FINALLY. As I sit here typing this, Thursday morning Feb 9, a blizzard is pounding my Isle of Long with silent fury. It is a heavy, wet, swirling snowfall and we’ve been warned to expect “disruptions” due to the storm but so far, the power has not gone out obviously. Yay. I sit here in preparedness for any and all catastrophes. I have a just-poured cup of tea, plenty of English muffins for toasting, a good book set aside (The Undoing Project by Michael Lewis), and a 1,000-piece picture puzzle to break open at a moment’s notice. Plus, I have peace of mind that all my kitties are accounted for:
Right: I shoveled a path to the garage just so I could deliver feed to my crush, Steve, who is wisely staying put in his new cubby:
And, oh yes, I got the Champagne-O-Meter set up:
This was how it looked yesterday (Wednesday), when it was 60 degrees (16 C) and I debated whether or not it was cruel to abandon perfectly decent cheap champagne outside in such a heat wave. But I had faith in all the dire forecasts of debilitating snow because, science, and just for you, Dear Readers, I plonked my bottle down.
Full report at the end of this blog.
Now, where was I? Oh, right:
Remember last week I told you that I was going to paint a monochrome Winter for you, a snowy scene in shades of blue?
Well, I lied. I’m not going to paint in monochrome today, I’m not going to paint this scene (below) in shades of blue:
Because I really need to use white in this picture (which I have cropped to my liking) and, it seems to me, black:
The first thing I do when I set my sights on painting from a reference photo is to think hard about my strategy. I ask myself, How am I going to paint this? especially in the case of trying something new. Maybe I have a new idea of how to get this done. Think think think.
OK, I’ve thought about it and I think I have a plan.
So this is the strategy that I thought hard about how to paint my blue snow picture. . .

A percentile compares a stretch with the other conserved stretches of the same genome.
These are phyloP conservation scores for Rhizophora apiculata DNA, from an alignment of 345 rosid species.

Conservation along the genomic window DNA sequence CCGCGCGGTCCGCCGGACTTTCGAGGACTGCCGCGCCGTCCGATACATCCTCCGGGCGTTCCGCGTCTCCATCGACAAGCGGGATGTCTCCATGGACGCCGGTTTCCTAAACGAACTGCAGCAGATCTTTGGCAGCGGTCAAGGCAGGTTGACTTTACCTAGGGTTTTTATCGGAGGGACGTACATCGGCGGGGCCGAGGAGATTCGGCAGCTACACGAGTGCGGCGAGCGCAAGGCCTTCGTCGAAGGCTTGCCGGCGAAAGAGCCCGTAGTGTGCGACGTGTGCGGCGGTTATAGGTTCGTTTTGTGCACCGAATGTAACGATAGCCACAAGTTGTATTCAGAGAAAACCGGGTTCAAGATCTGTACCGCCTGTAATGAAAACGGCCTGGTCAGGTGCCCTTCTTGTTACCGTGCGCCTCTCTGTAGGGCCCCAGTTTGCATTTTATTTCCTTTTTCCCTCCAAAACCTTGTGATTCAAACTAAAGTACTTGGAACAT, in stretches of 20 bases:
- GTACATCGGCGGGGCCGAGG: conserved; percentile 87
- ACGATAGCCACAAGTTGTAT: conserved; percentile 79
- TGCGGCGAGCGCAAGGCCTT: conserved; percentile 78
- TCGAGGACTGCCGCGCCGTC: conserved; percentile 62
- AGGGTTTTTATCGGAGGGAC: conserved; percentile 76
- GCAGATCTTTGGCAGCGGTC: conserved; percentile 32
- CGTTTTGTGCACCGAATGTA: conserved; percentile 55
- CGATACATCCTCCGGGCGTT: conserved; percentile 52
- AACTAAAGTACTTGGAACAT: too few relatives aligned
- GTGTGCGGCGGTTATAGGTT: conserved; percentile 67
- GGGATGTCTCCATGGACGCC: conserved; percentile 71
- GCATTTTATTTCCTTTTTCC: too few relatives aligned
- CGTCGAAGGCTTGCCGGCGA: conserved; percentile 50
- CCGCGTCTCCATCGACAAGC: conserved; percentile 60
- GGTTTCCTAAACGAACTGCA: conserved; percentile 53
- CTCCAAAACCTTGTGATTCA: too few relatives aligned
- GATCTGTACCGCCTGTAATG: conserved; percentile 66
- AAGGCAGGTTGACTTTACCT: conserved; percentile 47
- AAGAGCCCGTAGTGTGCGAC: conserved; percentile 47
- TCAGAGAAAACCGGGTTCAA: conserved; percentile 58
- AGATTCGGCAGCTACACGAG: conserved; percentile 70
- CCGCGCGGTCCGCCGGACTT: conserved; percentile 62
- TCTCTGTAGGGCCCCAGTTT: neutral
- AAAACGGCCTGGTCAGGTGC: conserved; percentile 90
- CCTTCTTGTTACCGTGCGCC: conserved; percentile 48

. . . which is to wash the entire picture surface with a moody mix of Prussian and Cobalt blue mixed with a smudge of black. I slather on the paint heavily at the top to a lighter, and thin it out at the bottom, before slapping in a splash of Royal blue as a feature in the landscape:
I really want a rich, multi-layered wash here, which is why I have mixed several different shades of blue into it. (P.S. I am using my cheap Grumbacher paints for the first wash, and a dab of my more saturated Winsor Newton paint in the swipe you see here (above).)
Let dry, and hope you get a smooth color field, with some interesting watery residue (I do love letting watercolor do what it wants to do):
See the watery smudge on the bottom? I LOVE that!
Now I make the only pencil lines I’ll draw, to guide me in my future tree-making:
I get out my tube of acrylic paint, called Titanium White, to make my treetop snow:
So now I’ve got the white bits of my moon-lit forest:
I’m using black to paint in the foliage . . .
. . . which I will continue to do even as I get to the part where I have to imagine where the blue snow is:
This was my well thought out plan, to use the blue/black wash to form both the sky and the blue-in-the-shadows snow:
I think it works!
But I’m not done. Because there is a crescent moon in my reference photo, I’m going to paint one into my watercolor, like this:
As soon as I stepped back to get a look at this, I knew that I should have made the moon smaller, and full. I don’t like the crescent — and duh, I have artistic license to change whatever I want. I could have improved this pic with a full moon but nooooooo, I got stuck in my mind loop of slavish obedience to the reference photo.